Mutation Testing vs. Coverage, Pt. 2

which one is better

Posted by Alexander Todorov on Wed 05 April 2017

In a previous post I have shown an example of real world bugs which we were not able to detect despite having 100% mutation and test coverage. I am going to show you another example here.

This example comes from one of my training courses. The task is to write a class which represents a bank account with methods to deposit, withdraw and transfer money. The solution looks like this

bank.py
class BankAccount(object):
    def __init__(self, name, balance):
        self.name = name
        self._balance = balance
        self._history = []

    def deposit(self, amount):
        if amount <= 0:
            raise ValueError('Deposit amount must be positive!')

        self._balance += amount

    def withdraw(self, amount):
        if amount <= 0:
            raise ValueError('Withdraw amount must be positive!')

        if amount <= self._balance:
            self._balance -= amount
            return True
        else:
            self._history.append("Withdraw for %d failed" % amount)

        return False

    def transfer_to(self, other_account, how_much):
        self.withdraw(how_much)
        other_account.deposit(how_much)

Notice that if withdrawal is not possible then the function returns False. The tests look like this

test.py
import unittest
from solution import BankAccount


class TestBankAccount(unittest.TestCase):
    def setUp(self):
        self.account = BankAccount("Rado", 0)

    def test_deposit_positive_amount(self):
        self.account.deposit(1)
        self.assertEqual(self.account._balance, 1)

    def test_deposit_negative_amount(self):
        with self.assertRaises(ValueError):
            self.account.deposit(-100)

    def test_deposit_zero_amount(self):
        with self.assertRaises(ValueError):
            self.account.deposit(0)

    def test_withdraw_positive_amount(self):
        self.account.deposit(100)

        result = self.account.withdraw(1)
        self.assertTrue(result)
        self.assertEqual(self.account._balance, 99)

    def test_withdraw_maximum_amount(self):
        self.account.deposit(100)

        result = self.account.withdraw(100)
        self.assertTrue(result)
        self.assertEqual(self.account._balance, 0)

    def test_withdraw_from_empty_account(self):
        result = self.account.withdraw(50)

        self.assertIsNotNone(result)
        self.assertFalse(result)
        assert "Withdraw for 50 failed" in self.account._history

    def test_withdraw_non_positive_amount(self):
        with self.assertRaises(ValueError):
            self.account.withdraw(0)

        with self.assertRaises(ValueError):
            self.account.withdraw(-1)

    def test_transfer_negative_amount(self):
        account_1 = BankAccount('For testing', 100)
        account_2 = BankAccount('In dollars', 10)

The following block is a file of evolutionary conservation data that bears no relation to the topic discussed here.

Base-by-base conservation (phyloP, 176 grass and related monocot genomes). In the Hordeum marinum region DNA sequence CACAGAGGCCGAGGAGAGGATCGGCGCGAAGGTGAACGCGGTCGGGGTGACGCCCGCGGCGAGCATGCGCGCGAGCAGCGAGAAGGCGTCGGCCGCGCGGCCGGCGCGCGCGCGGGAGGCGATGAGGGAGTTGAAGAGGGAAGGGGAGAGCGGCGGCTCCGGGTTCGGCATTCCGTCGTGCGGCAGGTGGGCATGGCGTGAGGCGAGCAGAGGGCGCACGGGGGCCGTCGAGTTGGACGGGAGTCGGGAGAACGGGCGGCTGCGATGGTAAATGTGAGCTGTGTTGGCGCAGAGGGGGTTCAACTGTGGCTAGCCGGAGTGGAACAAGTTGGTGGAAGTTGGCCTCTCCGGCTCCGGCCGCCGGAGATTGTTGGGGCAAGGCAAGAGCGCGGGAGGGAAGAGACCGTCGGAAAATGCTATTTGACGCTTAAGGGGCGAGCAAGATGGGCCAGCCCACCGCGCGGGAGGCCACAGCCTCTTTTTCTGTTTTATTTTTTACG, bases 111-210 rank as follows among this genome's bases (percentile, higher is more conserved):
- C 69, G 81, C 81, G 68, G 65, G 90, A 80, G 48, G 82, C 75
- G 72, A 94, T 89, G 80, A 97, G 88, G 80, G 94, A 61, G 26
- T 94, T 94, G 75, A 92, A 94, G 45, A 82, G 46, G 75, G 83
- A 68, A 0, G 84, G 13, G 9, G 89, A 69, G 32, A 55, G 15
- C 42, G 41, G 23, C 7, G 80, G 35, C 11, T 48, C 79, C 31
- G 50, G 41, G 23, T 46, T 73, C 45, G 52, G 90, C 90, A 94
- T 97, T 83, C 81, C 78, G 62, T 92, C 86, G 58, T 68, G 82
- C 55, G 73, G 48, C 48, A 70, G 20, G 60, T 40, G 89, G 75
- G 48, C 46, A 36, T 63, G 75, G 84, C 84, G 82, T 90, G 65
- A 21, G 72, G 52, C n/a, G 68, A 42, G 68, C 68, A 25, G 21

with self.assertRaises(ValueError):
            account_1.transfer_to(account_2, -50)

        self.assertEqual(account_1._balance, 100)
        self.assertEqual(account_2._balance, 10)


    def test_transfer_positive_amount(self):
        account_1 = BankAccount('For testing', 100)
        account_2 = BankAccount('In dollars', 10)

        account_1.transfer_to(account_2, 50)

        self.assertEqual(account_1._balance, 50)
        self.assertEqual(account_2._balance, 60)


if __name__ == '__main__':
    unittest.main()

Try the following commands to verify that you have 100% coverage

coverage run test.py
coverage report

cosmic-ray run --test-runner nose --baseline 10 example.json bank.py -- test.py`
cosmic-ray report example.json

Can you tell where the bug is ? How about I try to transfer more money than is available from one account to the other

def test_transfer_more_than_available_balance(self):
    account_1 = BankAccount('For testing', 100)
    account_2 = BankAccount('In dollars', 10)

    # transfer more than available
    account_1.transfer_to(account_2, 150)

    self.assertEqual(account_1._balance, 100)
    self.assertEqual(account_2._balance, 10)

If you execute the above test it will fail

FAIL: test_transfer_more_than_available_balance (__main__.TestBankAccount)
----------------------------------------------------------------------
Traceback (most recent call last):
  File "./test.py", line 79, in test_transfer_more_than_available_balance
    self.assertEqual(account_2._balance, 10)
AssertionError: 160 != 10

----------------------------------------------------------------------

The problem is that when self.withdraw(how_much) fails transfer_to() ignores the result and tries to deposit the money into the other account! A better implementation would be

def transfer_to(self, other_account, how_much):
    if self.withdraw(how_much):
        other_account.deposit(how_much)
    else:
        raise Exception('Transfer failed!')

In my earlier article the bugs were caused by external environment and tools/metrics like code coverage and mutation score are not affected by it. In fact the jinja-ab example falls into the category of data coverage testing.

The current example on the other hand is ignoring the return value of the withdraw() function and that's why it fails when we add the appropriate test.

NOTE: some mutation test tools support the removing/modifying return value mutation. Cosmic Ray doesn't support this at the moment (I should add it). Even if it did that would not help us find the bug because we would kill the mutation using the test_withdraw...() test methods, which already assert on the return value!

Thanks for reading and happy testing!

tags: QA, fedora.planet

Please support this blog by buying something from Amazon with my referral id .


Comments !